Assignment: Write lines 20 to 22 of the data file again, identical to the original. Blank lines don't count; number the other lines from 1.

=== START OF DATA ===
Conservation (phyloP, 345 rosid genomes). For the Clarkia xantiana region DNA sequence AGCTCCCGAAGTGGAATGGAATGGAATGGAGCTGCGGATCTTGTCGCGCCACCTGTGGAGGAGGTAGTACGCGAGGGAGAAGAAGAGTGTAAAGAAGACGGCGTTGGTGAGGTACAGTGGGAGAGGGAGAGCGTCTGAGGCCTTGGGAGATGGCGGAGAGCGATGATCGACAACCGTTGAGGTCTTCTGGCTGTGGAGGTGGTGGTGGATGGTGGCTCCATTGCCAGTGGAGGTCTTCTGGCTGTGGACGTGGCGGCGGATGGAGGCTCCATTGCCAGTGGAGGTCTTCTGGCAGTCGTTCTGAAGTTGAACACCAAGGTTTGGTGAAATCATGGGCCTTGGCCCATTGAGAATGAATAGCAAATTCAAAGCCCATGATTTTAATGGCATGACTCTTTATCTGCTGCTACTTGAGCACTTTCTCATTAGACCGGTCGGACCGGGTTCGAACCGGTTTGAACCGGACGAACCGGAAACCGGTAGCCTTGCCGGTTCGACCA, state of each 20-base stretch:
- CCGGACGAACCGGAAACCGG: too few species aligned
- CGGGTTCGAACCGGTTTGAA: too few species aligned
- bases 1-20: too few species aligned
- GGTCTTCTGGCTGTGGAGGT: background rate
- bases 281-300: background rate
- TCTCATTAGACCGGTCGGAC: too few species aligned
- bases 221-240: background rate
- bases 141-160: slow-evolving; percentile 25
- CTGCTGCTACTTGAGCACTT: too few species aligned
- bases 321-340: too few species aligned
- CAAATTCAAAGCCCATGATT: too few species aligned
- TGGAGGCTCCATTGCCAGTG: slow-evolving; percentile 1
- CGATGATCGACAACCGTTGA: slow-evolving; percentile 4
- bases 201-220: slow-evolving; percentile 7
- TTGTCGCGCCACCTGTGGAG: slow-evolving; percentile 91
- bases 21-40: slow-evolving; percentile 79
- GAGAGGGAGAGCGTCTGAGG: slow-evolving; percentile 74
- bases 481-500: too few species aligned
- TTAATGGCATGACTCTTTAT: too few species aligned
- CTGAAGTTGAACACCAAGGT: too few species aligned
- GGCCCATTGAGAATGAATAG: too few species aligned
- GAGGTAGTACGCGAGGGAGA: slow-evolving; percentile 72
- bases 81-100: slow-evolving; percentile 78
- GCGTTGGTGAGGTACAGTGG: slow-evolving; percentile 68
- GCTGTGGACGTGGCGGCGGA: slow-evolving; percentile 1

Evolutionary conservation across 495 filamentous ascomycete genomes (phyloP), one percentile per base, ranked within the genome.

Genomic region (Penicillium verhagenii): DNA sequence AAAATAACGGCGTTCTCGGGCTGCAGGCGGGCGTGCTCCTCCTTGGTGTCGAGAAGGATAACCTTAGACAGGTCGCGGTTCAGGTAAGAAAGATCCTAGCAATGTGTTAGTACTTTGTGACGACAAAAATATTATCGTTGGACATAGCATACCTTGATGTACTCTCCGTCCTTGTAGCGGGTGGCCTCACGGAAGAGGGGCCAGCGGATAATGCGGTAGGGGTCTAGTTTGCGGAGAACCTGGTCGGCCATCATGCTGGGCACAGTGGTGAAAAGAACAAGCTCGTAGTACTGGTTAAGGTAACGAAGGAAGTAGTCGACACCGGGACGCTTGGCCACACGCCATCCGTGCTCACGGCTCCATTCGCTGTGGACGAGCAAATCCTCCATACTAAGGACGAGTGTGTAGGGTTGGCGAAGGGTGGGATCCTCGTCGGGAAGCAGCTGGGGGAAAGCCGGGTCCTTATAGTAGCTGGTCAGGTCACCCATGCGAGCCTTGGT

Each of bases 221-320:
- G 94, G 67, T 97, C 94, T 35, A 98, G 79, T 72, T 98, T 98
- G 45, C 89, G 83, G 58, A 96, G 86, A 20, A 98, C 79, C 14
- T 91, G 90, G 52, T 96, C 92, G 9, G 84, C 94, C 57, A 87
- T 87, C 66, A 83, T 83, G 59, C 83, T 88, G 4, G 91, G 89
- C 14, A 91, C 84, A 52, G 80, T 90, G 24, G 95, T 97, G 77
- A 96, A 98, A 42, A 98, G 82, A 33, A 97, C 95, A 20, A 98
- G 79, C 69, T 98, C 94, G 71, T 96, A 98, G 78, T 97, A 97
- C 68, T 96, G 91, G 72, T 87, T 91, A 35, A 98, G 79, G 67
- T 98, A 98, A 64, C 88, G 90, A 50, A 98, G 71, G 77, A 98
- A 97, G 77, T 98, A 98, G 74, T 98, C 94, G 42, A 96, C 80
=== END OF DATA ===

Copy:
- TTAATGGCATGACTCTTTAT: too few species aligned
- CTGAAGTTGAACACCAAGGT: too few species aligned
- GGCCCATTGAGAATGAATAG: too few species aligned